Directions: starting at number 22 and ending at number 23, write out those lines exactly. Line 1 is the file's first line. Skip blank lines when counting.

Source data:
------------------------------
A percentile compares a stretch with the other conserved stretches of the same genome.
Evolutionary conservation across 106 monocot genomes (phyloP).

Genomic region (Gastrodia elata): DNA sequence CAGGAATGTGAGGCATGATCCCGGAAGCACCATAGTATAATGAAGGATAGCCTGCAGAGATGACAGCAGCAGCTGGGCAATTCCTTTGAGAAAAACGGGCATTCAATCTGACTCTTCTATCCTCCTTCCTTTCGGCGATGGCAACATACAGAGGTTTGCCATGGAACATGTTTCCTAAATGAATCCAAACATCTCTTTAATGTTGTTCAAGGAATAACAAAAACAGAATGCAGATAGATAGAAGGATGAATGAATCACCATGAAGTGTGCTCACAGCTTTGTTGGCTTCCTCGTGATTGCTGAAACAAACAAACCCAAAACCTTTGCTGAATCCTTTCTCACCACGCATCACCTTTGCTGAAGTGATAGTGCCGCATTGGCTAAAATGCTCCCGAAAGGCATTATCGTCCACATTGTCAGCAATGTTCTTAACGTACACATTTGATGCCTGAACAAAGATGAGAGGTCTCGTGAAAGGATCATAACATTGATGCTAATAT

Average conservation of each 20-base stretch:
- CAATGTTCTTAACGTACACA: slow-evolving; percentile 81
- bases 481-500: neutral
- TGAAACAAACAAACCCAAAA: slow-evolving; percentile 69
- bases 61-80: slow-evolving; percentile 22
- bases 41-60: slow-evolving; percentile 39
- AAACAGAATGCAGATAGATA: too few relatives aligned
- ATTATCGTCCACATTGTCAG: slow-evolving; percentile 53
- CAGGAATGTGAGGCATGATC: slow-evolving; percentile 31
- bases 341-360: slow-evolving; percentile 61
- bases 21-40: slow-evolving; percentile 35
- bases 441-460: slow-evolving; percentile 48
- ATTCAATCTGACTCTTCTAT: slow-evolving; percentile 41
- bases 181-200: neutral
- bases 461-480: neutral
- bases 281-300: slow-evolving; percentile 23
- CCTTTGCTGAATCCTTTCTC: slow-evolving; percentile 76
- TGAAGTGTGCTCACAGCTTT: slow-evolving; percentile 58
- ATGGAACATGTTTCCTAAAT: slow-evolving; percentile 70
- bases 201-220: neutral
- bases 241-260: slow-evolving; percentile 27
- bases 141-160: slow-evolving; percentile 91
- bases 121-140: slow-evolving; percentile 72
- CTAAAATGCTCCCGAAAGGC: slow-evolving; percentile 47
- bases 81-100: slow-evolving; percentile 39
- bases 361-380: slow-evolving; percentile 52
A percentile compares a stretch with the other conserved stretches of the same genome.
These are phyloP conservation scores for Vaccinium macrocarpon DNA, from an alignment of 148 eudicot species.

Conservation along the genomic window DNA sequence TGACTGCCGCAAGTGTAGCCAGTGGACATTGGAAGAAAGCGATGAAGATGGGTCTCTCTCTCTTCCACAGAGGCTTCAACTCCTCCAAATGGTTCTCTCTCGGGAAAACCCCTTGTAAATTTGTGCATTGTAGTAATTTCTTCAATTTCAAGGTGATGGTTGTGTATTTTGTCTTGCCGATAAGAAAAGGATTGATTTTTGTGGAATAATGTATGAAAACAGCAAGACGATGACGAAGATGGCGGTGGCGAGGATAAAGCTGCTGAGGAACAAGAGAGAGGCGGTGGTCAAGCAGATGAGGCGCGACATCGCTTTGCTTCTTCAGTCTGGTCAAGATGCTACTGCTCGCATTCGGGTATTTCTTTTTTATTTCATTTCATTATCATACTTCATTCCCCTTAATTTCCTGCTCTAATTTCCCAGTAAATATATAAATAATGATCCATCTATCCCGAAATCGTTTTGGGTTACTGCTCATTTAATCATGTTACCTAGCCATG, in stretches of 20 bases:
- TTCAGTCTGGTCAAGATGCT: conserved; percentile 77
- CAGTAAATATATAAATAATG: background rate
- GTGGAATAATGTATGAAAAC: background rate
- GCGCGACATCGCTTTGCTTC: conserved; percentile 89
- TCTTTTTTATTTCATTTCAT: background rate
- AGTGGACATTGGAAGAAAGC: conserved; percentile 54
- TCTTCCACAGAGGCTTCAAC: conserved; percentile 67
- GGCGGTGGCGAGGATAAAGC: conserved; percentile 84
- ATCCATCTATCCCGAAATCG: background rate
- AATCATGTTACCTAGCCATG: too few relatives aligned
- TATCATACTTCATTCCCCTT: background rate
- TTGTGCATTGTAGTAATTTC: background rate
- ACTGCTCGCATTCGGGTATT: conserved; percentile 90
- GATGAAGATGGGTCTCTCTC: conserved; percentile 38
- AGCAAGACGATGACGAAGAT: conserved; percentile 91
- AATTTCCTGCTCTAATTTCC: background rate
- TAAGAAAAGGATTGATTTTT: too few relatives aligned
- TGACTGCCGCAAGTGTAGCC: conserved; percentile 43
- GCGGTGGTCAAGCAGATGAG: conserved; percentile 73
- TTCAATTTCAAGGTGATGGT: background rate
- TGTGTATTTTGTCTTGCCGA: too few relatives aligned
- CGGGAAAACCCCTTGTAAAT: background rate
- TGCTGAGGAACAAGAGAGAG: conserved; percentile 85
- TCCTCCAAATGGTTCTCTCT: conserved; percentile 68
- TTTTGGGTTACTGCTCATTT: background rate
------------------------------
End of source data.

- ATGGAACATGTTTCCTAAAT: slow-evolving; percentile 70
- bases 201-220: neutral